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Territorial Rights

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Liberal defences of nationalism, prevalent since the mid-1980’s, have largely neglected the fact that nationalism is primarily about land. Territorial Rights examines the generic types of territorial claims customarily put forward by national groups as justification for their territorial demands, within the framework of what has come to be known as ‘liberal nationalism’.



"When it appeared in 2005, Territorial Rights filled a void in liberal nationalist theory. In this second edition, Meisels carries her subtle and systematic thinking on the topic further, in part by deftly and constructively responding to the literature that the first edition spawned."
Allen Buchanan, Duke University, USA



"The question of who is entitled to exercise jurisdiction over which land is of fundamental theoretical and practical importance.  It has, however, been neglected by contemporary political philosophers.  In her thoughtful and stimulating work, Territorial Rights, Tamar Meisels provides a much needed analysis of the normative issues involved.  Territorial Rights is a comprehensive, rigorous and illuminating analysis.  It provides both an evaluation of competing philosophical perspectives and a defence of a liberal nationalist perspective on territory.  In doing so it includes instructive discussions of the implications of Locke's political thought for territorial rights, and the continuing relevance of historic injustices.  It would be of interest to anyone interested in questions of territorial rights (and indeed anyone interested in issues of global justice more generally)."
Simon Caney, Magdalen College, Oxford, UK


"Even the most cursory reading, of the burgeoning literature on global distributive justice and just war, reveals a growing appreciation of the foundational role that territorial rights must play in constructing a coherent theory of what nations owe to one another. Tamar Meisels provides us with a challenging, comprehensive, and highly original analysis of how such rights are constituted and the conditions under which they can be justified. Those, like myself, who have advanced a purely individualistic view of the basis of territorial rights, will have to do some serious grappling with her many powerful arguments if they are successfully to sustain that view."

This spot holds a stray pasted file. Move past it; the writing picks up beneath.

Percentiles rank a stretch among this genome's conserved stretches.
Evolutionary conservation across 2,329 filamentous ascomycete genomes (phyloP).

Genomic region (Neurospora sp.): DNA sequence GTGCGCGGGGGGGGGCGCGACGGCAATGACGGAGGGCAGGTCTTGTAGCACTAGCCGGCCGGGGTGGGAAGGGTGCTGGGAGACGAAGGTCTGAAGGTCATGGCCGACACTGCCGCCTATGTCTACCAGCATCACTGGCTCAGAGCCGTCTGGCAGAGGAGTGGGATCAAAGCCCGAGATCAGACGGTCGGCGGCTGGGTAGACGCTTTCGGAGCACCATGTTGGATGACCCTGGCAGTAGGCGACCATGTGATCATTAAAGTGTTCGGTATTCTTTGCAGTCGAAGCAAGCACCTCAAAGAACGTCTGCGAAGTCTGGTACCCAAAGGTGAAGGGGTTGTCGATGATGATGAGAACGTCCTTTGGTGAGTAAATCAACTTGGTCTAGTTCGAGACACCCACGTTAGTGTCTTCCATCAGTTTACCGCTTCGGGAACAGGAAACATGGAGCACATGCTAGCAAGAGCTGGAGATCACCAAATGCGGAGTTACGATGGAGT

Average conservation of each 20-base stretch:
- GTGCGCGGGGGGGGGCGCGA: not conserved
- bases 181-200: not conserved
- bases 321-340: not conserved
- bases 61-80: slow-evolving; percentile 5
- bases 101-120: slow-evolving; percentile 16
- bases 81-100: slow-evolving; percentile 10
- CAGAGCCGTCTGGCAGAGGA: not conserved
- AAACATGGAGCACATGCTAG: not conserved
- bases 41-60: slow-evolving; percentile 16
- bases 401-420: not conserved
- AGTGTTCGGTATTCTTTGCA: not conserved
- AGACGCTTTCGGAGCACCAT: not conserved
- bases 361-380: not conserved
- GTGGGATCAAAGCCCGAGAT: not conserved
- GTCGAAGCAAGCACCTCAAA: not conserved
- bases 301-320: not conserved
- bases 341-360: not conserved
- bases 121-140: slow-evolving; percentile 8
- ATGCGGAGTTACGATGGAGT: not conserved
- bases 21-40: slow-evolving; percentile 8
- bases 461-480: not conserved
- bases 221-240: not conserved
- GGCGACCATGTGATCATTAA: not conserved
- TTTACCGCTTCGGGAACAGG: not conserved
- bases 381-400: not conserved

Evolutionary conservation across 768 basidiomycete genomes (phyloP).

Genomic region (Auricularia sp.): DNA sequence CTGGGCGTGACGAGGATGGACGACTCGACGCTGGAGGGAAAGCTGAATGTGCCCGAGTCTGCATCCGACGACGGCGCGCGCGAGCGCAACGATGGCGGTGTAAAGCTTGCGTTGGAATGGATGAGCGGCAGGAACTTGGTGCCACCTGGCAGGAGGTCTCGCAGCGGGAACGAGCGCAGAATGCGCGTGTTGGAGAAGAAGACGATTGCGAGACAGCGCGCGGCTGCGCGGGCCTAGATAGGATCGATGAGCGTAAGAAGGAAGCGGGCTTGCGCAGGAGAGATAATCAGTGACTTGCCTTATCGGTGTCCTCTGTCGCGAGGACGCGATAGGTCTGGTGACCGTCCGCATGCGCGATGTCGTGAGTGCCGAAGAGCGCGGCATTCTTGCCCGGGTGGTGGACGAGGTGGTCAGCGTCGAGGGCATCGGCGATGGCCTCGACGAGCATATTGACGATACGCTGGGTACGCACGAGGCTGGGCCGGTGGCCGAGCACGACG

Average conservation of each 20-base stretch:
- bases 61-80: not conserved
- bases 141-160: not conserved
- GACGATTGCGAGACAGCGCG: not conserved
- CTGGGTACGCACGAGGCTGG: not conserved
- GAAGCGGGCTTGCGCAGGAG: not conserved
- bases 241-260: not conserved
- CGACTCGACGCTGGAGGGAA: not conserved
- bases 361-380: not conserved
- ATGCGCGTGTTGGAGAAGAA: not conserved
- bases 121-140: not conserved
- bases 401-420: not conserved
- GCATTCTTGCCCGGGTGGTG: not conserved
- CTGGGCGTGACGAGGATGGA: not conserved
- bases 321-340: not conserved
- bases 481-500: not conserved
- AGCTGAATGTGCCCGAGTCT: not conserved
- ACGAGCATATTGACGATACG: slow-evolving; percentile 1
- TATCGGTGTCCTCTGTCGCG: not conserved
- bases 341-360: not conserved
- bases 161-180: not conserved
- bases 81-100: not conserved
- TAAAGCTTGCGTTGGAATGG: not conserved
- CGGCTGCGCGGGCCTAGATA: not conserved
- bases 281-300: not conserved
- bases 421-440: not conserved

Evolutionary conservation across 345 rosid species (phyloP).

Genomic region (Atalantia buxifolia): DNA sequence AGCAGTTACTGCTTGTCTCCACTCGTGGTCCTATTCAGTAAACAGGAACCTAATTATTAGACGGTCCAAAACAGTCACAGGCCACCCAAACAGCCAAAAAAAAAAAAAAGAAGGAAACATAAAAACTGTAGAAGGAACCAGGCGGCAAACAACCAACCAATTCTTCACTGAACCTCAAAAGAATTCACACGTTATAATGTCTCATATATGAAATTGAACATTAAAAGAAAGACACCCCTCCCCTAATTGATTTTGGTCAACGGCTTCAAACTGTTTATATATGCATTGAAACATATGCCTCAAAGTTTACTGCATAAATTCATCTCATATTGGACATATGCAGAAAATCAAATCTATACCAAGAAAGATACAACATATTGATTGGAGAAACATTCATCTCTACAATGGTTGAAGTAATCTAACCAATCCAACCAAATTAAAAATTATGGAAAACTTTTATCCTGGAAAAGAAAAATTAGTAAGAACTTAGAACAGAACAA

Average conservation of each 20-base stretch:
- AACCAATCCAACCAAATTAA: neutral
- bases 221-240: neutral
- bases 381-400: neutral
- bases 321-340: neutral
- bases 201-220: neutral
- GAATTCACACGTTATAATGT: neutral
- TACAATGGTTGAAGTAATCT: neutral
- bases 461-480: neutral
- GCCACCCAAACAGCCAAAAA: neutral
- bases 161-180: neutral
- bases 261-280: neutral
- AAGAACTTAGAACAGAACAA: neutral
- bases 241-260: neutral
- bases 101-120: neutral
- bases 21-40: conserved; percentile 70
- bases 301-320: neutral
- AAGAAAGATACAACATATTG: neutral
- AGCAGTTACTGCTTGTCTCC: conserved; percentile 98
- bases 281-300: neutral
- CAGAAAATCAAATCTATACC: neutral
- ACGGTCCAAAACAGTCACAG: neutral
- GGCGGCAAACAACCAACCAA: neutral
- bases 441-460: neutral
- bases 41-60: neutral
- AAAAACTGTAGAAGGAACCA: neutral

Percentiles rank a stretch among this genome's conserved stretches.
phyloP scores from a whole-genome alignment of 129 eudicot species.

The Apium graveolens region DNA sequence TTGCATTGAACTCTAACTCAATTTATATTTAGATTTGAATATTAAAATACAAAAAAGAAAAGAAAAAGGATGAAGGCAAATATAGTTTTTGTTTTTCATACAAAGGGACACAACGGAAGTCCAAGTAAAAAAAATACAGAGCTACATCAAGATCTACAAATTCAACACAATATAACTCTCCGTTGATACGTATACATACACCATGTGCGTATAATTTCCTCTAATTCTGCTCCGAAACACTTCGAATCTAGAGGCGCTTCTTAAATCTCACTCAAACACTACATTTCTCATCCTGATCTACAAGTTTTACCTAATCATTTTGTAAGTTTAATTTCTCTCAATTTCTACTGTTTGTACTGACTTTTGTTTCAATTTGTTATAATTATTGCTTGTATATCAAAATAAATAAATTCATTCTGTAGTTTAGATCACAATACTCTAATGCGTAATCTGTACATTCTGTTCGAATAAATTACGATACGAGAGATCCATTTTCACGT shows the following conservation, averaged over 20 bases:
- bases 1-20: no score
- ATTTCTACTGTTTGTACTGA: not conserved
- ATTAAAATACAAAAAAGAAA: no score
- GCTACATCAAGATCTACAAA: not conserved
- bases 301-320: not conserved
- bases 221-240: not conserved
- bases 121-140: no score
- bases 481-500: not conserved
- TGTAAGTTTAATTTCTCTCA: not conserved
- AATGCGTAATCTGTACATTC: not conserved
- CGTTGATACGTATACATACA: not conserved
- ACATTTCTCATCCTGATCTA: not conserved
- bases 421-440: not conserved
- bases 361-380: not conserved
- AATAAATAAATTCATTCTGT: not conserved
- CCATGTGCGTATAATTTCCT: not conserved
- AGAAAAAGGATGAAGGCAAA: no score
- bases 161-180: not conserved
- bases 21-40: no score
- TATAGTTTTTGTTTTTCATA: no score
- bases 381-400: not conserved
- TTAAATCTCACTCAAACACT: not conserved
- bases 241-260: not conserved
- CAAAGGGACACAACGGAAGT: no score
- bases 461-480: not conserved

Hillel Steiner FBA, University of Manchester, UK

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Liberal defences of nationalism, prevalent since the mid-1980’s, have largely neglected the fact that nationalism is primarily about land. Territorial Rights examines the generic types of territorial claims customarily put forward by national groups as justification for their territorial demands, within the framework of what has come to be known as ‘liberal nationalism’.
"When it appeared in 2005, Territorial Rights filled a void in liberal nationalist theory. In this second edition, Meisels carries her subtle and systematic thinking on the topic further, in part by deftly and constructively responding to the literature that the first edition spawned."
Allen Buchanan,Duke University, USA
"The question of who is entitled to exercise jurisdiction over which land is of fundamental theoretical and practical importance.  It has, however, been neglected by contemporary political philosophers.  In her thoughtful and stimulating work,
Territorial Rights, Tamar Meisels provides a much needed analysis of the normative issues involved.  Territorial Rights is a comprehensive, rigorous and illuminating analysis.  It provides both an evaluation of competing philosophical perspectives and a defence of a liberal nationalist perspective on territory.  In doing so it includes instructive discussions of the implications of Locke's political thought for territorial rights, and the continuing relevance of historic injustices.  It would be of interest to anyone interested in questions of territorial rights (and indeed anyone interested in issues of global justice more generally)."
Simon Caney,Magdalen College, Oxford, UK
"Even the most cursory reading, of the burgeoning literature on global distributive justice and just war, reveals a growing appreciation of the foundational role that territorial rights must play in constructing a coherent theory of what nations owe to one another. Tamar Meisels provides us with a challenging, comprehensive, and highly original analysis of how such rights are constituted and the conditions under which they can be justified. Those, like myself, who have advanced a purely individualistic view of the basis of territorial rights, will have to do some serious grappling with her many powerful arguments if they are successfully to sustain that view."

Hillel Steiner FBA,University of Manchester, UK
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